Again, the idea that God is approachable and accessible to us is a common place belief today.  After all, one of the lessons that we regularly teach children is that they can talk to God whenever they want in prayer.  That has not always been the case.  For most of human civilization, the belief has been that we needed priests, that only special intermediaries could connect us or our request for the divine.  The approachability of God is a mystery that I think we far too easily take for granted and do not fully consider enough.

There is a special category of mysteries called a paradox.  This is where two things that seem to be at odds are both true, and I believe the approachability of God falls into this.  One of the beliefs we hold is on the bigness of God.  We believe that God is not just our creator but the creator of all things, and the scale of all things is massive.   We live on a planet with complex environments, an incredible diversity in wildlife, and more than seven billion people on it.  This is possible because our planet is positioned almost perfectly so away from a star, the sun that is big enough that it could a million earths inside of it.  Our sun is just one of many stars in our galaxy.  There are an estimated 100 to 400 billion stars that make up the Milky Way galaxy, and our galaxy is only one approximately 200 billion galaxies in the observable universe each with hundreds of billions of stars.    There are stars beyond number, and yet we believe that God created and placed each and every one.  We believe that God is enormous enough to create, order, and sustain the entire universe.   Yet at the same time we believe that this enormous creator knows our name, has numbered the hairs on heads, and is a being we can fully approach.   We believe a God whose greatness is beyond our wildest comprehension wanted us enough to spend eternity with us. We believe the one who sets galaxies in the sky wants to listen to us and will not only hear our prayers but actively work to bring those prayers in to existence.  A God who is beyond our understanding but also available to hear our most intimate confessions and dreams is a paradox.  It is a mystery that even though it has been revealed and plainly stated in this morning’s scripture should still leave us in awe and wonder.

The good news of the gospel proclaimed in this morning’s scripture is that all people have the ability to be reconciled with their creator, become part of God’s household, and be able to approach the maker of all things.  We need to remind ourselves of this good news from time to time or else we tend to lose sight of it.  We let other concerns take up our focus or we begin to take for granted how amazing grace truly is.   Fortunately, in Christian practice we have a way to regularly remind ourselves of the good news from this morning’s scripture.   The sacrament of communion tangibly reminds us of the boundless riches of Christ.   We believe that communion is a means of grace.  In a document called “This Holy Mystery” which outlines the United Methodist belief on communion there is an explanation of what this means: “Holy Communion is the sacrament that sustains and nourishes us in our journey of salvation. In a sacrament, God uses tangible, material things as vehicles or instruments of grace. Wesley defines a sacrament, in accord with his Anglican tradition, as “an outward sign of inward grace, and a means whereby we receive the same”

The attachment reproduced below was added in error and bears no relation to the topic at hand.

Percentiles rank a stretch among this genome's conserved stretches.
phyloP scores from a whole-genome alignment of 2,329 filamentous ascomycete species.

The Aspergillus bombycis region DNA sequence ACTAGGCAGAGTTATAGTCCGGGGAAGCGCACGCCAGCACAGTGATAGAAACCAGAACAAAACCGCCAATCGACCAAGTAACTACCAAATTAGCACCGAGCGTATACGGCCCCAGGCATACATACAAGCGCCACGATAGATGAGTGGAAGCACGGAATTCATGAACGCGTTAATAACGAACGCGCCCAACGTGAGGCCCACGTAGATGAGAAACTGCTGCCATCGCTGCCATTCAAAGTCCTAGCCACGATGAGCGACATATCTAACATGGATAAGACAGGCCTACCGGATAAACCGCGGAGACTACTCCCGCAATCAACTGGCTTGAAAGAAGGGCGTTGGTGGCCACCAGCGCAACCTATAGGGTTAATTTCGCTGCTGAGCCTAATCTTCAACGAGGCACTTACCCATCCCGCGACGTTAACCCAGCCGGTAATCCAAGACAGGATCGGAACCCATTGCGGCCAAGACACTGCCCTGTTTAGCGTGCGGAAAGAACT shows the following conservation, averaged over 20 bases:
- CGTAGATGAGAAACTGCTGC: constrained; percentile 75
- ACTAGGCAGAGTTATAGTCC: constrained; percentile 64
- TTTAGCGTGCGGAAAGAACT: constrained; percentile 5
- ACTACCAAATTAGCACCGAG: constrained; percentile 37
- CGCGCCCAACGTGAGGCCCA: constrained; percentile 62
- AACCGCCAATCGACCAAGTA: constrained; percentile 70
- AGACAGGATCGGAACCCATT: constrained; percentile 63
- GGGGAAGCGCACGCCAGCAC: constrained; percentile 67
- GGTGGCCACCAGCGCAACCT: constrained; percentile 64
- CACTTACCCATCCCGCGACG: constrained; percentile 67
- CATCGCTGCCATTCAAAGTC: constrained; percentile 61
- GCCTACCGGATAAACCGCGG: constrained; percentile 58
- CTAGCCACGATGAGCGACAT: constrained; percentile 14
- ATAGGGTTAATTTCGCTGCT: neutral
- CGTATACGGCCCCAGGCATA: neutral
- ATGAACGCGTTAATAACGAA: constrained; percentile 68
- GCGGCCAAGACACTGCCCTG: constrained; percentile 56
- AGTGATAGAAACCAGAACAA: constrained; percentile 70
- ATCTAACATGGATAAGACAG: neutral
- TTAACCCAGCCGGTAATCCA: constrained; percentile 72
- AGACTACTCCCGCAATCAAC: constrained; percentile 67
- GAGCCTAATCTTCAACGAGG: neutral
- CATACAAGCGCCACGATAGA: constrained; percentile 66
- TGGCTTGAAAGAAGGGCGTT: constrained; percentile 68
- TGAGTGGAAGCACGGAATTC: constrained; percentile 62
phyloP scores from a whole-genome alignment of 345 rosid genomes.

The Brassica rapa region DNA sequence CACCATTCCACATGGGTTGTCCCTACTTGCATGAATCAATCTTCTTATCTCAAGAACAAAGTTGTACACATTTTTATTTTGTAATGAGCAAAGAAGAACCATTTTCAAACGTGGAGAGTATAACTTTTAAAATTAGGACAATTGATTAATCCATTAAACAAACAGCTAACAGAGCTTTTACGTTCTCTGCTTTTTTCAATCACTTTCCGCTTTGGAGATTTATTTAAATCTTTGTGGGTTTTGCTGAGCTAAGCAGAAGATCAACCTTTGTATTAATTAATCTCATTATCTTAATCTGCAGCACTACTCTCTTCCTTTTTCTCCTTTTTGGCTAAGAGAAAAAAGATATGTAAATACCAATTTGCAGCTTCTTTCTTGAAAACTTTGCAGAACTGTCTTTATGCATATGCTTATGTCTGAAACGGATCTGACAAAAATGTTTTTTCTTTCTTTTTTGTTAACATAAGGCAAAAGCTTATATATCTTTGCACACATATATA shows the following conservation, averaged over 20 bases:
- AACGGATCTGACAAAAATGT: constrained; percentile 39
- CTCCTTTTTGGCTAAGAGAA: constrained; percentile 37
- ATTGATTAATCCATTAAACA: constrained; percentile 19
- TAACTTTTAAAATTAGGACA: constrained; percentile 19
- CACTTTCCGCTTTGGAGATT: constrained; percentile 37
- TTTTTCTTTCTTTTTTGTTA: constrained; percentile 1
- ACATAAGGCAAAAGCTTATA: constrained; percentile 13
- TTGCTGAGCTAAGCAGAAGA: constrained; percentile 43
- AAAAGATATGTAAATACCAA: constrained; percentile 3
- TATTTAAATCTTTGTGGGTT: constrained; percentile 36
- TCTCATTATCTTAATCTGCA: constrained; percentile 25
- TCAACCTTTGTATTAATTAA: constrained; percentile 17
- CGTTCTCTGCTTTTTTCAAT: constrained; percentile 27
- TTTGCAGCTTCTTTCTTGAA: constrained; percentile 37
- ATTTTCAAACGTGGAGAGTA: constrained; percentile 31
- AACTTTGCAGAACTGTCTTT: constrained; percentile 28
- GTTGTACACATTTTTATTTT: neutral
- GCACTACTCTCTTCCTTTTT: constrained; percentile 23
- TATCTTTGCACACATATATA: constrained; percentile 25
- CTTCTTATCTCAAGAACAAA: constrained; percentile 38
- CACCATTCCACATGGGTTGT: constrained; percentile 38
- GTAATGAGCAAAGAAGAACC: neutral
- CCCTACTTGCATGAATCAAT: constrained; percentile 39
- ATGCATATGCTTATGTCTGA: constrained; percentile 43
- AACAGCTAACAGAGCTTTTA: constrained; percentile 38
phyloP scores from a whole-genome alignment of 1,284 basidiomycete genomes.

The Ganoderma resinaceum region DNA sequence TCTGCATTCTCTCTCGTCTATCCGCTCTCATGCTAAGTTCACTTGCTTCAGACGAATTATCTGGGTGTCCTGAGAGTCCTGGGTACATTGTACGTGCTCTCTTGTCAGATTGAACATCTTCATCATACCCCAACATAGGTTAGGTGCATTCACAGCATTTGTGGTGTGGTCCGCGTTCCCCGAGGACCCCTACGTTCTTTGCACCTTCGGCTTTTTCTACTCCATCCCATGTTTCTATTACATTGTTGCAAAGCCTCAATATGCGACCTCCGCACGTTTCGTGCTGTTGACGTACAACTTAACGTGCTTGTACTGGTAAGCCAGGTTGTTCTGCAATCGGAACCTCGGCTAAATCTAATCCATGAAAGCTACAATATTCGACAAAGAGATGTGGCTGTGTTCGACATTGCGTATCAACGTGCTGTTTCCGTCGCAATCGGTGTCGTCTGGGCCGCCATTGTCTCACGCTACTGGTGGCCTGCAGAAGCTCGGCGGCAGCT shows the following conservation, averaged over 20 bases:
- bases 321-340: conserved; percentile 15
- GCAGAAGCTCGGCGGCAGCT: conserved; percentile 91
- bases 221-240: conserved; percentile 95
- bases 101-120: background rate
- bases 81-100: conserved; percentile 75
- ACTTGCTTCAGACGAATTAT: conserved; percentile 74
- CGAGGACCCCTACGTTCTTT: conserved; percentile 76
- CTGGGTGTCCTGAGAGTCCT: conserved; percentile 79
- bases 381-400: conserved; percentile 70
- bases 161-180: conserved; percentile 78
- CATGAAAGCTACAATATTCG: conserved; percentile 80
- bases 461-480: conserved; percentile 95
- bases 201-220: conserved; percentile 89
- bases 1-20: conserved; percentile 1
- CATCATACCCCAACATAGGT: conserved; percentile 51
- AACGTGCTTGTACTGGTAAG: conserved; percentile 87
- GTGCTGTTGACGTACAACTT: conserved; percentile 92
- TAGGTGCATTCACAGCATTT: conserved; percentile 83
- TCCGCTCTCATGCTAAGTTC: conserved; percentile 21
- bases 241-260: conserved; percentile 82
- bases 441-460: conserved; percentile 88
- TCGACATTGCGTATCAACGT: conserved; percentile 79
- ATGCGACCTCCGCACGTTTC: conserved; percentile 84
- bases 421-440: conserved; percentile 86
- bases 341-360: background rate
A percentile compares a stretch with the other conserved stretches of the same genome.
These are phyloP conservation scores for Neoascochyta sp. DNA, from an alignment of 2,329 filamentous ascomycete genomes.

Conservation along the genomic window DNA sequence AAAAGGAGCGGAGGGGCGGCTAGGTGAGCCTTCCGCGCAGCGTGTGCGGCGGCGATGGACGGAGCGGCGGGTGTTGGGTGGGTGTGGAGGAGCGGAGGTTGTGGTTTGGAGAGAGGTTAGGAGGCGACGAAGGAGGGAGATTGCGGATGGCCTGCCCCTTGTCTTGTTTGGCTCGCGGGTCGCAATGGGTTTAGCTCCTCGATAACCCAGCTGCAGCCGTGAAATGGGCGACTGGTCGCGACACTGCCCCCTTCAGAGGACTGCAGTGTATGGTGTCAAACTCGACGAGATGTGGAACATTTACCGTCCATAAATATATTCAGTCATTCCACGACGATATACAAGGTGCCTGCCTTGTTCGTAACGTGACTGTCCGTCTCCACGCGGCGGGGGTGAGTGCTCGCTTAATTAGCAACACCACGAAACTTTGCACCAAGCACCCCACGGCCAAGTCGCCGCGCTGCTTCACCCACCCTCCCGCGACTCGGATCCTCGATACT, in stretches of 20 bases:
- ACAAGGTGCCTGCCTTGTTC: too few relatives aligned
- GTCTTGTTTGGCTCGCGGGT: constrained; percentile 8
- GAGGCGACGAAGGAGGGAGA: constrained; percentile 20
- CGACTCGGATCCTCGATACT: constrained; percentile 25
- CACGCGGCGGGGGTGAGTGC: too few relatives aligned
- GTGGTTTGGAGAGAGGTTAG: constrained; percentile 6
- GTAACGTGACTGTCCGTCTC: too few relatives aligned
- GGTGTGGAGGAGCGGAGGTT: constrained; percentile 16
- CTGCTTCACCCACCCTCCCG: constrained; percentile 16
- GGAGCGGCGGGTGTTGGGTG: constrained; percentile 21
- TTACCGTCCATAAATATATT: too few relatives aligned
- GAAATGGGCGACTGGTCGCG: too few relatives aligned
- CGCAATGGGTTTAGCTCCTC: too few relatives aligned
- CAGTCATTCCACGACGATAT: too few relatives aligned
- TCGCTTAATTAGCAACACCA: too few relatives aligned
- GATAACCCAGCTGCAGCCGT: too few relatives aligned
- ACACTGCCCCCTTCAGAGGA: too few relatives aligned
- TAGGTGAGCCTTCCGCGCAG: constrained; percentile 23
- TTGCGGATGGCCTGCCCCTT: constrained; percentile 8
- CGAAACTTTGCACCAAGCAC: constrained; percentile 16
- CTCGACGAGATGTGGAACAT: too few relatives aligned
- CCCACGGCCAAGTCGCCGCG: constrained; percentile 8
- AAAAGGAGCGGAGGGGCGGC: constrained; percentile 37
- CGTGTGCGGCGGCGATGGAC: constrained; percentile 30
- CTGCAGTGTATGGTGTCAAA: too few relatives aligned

Through the sacrament of communion, the elements become physical embodiments of the grace of God.   God’s grace and love is not just symbolically represented by the bread and the juice.  God’s grace and love is experienced in the partaking of the bread and juice.    The act of communion should lead us to once again experience the awe and wonder that comes from knowing that God sent his son to redeem the world, this gift of love is for everyone who receive it, and it allows us to approach God with freedom and confidence.   Our communion liturgy, that we use whenever we partake of the sacrament, state why it is so important for us to receive this means of grace in our lives.  In the liturgy we pray, “Make [these gifts of bread and wine] be for us the body and blood of Christ that we may be for the world the body of Christ redeemed by his blood.”

The sacrament of communion should sustain us spiritually so that we can take the good news of this morning’s scripture out into the world because there are a lot of people who really need to hear and believe what this morning’s scripture proclaims.   There are people whose heart has been hardened to God because of judgement and condemnation that has been heaped upon them.  They believe the grace of God made known by Jesus Christ is not for them.   There are people who believe that because of their shortcomings, failings, and constant struggles that God is not accessible to them, that they are not good enough for God.  There are so hurt, lonely, and lost people in this world who desperately need God’s grace in their lives.  As those who have experienced the profound mystery of Christ, we are the best equipped people to share it with them.  As this morning’s scripture states it is God’s intent that the now through the church, the manifold wisdom of God should be made known.

So may we be quick to share the mystery proclaimed in this morning’s scripture:  Through Jesus we can be reconciled with God, this is available to all, and because of it we can approach God with confidence.   May we never take this holy mystery for granted but every day may we be in wondrous awe of the fact that creator of the entire cosmos is there for us.  May we remind ourselves of God’s divine love today and regularly as we proclaim through our words and actions the mystery of faith: Christ has died, Christ has risen, and Christ will come again.